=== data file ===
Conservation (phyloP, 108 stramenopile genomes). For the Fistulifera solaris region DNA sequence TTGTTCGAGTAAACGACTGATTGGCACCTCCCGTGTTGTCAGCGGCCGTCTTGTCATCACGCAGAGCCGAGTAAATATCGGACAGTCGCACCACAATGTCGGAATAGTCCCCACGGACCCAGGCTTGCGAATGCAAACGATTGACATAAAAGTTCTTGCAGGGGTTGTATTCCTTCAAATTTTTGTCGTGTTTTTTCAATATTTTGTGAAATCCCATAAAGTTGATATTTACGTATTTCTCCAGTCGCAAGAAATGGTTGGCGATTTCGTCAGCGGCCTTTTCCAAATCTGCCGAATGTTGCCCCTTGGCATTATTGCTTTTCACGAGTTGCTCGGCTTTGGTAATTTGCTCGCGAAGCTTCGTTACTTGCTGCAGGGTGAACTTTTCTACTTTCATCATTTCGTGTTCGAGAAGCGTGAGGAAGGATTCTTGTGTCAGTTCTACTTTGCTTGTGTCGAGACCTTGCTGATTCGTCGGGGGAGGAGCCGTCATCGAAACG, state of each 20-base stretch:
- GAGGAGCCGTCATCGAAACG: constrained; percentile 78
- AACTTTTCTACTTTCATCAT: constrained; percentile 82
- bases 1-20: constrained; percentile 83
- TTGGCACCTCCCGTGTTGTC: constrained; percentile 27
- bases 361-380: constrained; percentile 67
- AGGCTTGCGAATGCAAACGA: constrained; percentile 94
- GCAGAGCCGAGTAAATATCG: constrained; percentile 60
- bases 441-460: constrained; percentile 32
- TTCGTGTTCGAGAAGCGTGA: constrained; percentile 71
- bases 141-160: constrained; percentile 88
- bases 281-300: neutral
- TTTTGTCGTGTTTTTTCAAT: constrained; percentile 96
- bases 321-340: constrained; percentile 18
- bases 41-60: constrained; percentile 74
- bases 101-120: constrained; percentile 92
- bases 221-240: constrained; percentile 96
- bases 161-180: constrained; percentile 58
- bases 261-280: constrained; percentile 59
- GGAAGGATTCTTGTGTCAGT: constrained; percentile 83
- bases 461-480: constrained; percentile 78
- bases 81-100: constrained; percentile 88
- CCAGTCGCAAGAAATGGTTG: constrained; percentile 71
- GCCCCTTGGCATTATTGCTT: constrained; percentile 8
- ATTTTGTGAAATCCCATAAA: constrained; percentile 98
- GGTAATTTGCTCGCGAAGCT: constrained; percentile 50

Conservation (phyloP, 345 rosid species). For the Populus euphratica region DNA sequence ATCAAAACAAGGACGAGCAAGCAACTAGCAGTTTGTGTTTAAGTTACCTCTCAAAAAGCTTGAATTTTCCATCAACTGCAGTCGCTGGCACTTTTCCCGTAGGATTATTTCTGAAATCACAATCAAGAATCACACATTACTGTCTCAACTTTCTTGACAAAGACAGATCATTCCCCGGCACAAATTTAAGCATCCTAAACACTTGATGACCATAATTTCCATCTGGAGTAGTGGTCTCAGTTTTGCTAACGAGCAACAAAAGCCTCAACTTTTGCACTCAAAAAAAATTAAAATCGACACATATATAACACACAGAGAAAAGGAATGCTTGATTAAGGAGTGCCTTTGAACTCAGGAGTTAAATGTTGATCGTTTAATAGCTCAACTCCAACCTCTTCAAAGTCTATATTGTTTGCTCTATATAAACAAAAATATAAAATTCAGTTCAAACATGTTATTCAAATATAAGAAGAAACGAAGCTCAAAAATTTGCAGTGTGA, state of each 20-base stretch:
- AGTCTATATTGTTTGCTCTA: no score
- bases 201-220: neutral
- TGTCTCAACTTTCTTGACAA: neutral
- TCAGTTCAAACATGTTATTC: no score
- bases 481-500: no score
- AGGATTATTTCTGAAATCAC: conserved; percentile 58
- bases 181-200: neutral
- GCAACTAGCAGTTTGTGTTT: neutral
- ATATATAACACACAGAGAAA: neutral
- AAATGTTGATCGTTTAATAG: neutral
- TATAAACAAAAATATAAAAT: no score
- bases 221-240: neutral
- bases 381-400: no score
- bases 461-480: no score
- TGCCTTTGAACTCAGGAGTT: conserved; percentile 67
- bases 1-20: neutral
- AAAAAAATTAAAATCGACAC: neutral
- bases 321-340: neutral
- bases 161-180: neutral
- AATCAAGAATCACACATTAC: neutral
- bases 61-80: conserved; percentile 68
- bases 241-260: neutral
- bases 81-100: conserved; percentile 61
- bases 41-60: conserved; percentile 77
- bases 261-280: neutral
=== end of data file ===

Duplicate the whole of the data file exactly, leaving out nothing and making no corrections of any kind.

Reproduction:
Conservation (phyloP, 108 stramenopile genomes). For the Fistulifera solaris region DNA sequence TTGTTCGAGTAAACGACTGATTGGCACCTCCCGTGTTGTCAGCGGCCGTCTTGTCATCACGCAGAGCCGAGTAAATATCGGACAGTCGCACCACAATGTCGGAATAGTCCCCACGGACCCAGGCTTGCGAATGCAAACGATTGACATAAAAGTTCTTGCAGGGGTTGTATTCCTTCAAATTTTTGTCGTGTTTTTTCAATATTTTGTGAAATCCCATAAAGTTGATATTTACGTATTTCTCCAGTCGCAAGAAATGGTTGGCGATTTCGTCAGCGGCCTTTTCCAAATCTGCCGAATGTTGCCCCTTGGCATTATTGCTTTTCACGAGTTGCTCGGCTTTGGTAATTTGCTCGCGAAGCTTCGTTACTTGCTGCAGGGTGAACTTTTCTACTTTCATCATTTCGTGTTCGAGAAGCGTGAGGAAGGATTCTTGTGTCAGTTCTACTTTGCTTGTGTCGAGACCTTGCTGATTCGTCGGGGGAGGAGCCGTCATCGAAACG, state of each 20-base stretch:
- GAGGAGCCGTCATCGAAACG: constrained; percentile 78
- AACTTTTCTACTTTCATCAT: constrained; percentile 82
- bases 1-20: constrained; percentile 83
- TTGGCACCTCCCGTGTTGTC: constrained; percentile 27
- bases 361-380: constrained; percentile 67
- AGGCTTGCGAATGCAAACGA: constrained; percentile 94
- GCAGAGCCGAGTAAATATCG: constrained; percentile 60
- bases 441-460: constrained; percentile 32
- TTCGTGTTCGAGAAGCGTGA: constrained; percentile 71
- bases 141-160: constrained; percentile 88
- bases 281-300: neutral
- TTTTGTCGTGTTTTTTCAAT: constrained; percentile 96
- bases 321-340: constrained; percentile 18
- bases 41-60: constrained; percentile 74
- bases 101-120: constrained; percentile 92
- bases 221-240: constrained; percentile 96
- bases 161-180: constrained; percentile 58
- bases 261-280: constrained; percentile 59
- GGAAGGATTCTTGTGTCAGT: constrained; percentile 83
- bases 461-480: constrained; percentile 78
- bases 81-100: constrained; percentile 88
- CCAGTCGCAAGAAATGGTTG: constrained; percentile 71
- GCCCCTTGGCATTATTGCTT: constrained; percentile 8
- ATTTTGTGAAATCCCATAAA: constrained; percentile 98
- GGTAATTTGCTCGCGAAGCT: constrained; percentile 50

Conservation (phyloP, 345 rosid species). For the Populus euphratica region DNA sequence ATCAAAACAAGGACGAGCAAGCAACTAGCAGTTTGTGTTTAAGTTACCTCTCAAAAAGCTTGAATTTTCCATCAACTGCAGTCGCTGGCACTTTTCCCGTAGGATTATTTCTGAAATCACAATCAAGAATCACACATTACTGTCTCAACTTTCTTGACAAAGACAGATCATTCCCCGGCACAAATTTAAGCATCCTAAACACTTGATGACCATAATTTCCATCTGGAGTAGTGGTCTCAGTTTTGCTAACGAGCAACAAAAGCCTCAACTTTTGCACTCAAAAAAAATTAAAATCGACACATATATAACACACAGAGAAAAGGAATGCTTGATTAAGGAGTGCCTTTGAACTCAGGAGTTAAATGTTGATCGTTTAATAGCTCAACTCCAACCTCTTCAAAGTCTATATTGTTTGCTCTATATAAACAAAAATATAAAATTCAGTTCAAACATGTTATTCAAATATAAGAAGAAACGAAGCTCAAAAATTTGCAGTGTGA, state of each 20-base stretch:
- AGTCTATATTGTTTGCTCTA: no score
- bases 201-220: neutral
- TGTCTCAACTTTCTTGACAA: neutral
- TCAGTTCAAACATGTTATTC: no score
- bases 481-500: no score
- AGGATTATTTCTGAAATCAC: conserved; percentile 58
- bases 181-200: neutral
- GCAACTAGCAGTTTGTGTTT: neutral
- ATATATAACACACAGAGAAA: neutral
- AAATGTTGATCGTTTAATAG: neutral
- TATAAACAAAAATATAAAAT: no score
- bases 221-240: neutral
- bases 381-400: no score
- bases 461-480: no score
- TGCCTTTGAACTCAGGAGTT: conserved; percentile 67
- bases 1-20: neutral
- AAAAAAATTAAAATCGACAC: neutral
- bases 321-340: neutral
- bases 161-180: neutral
- AATCAAGAATCACACATTAC: neutral
- bases 61-80: conserved; percentile 68
- bases 241-260: neutral
- bases 81-100: conserved; percentile 61
- bases 41-60: conserved; percentile 77
- bases 261-280: neutral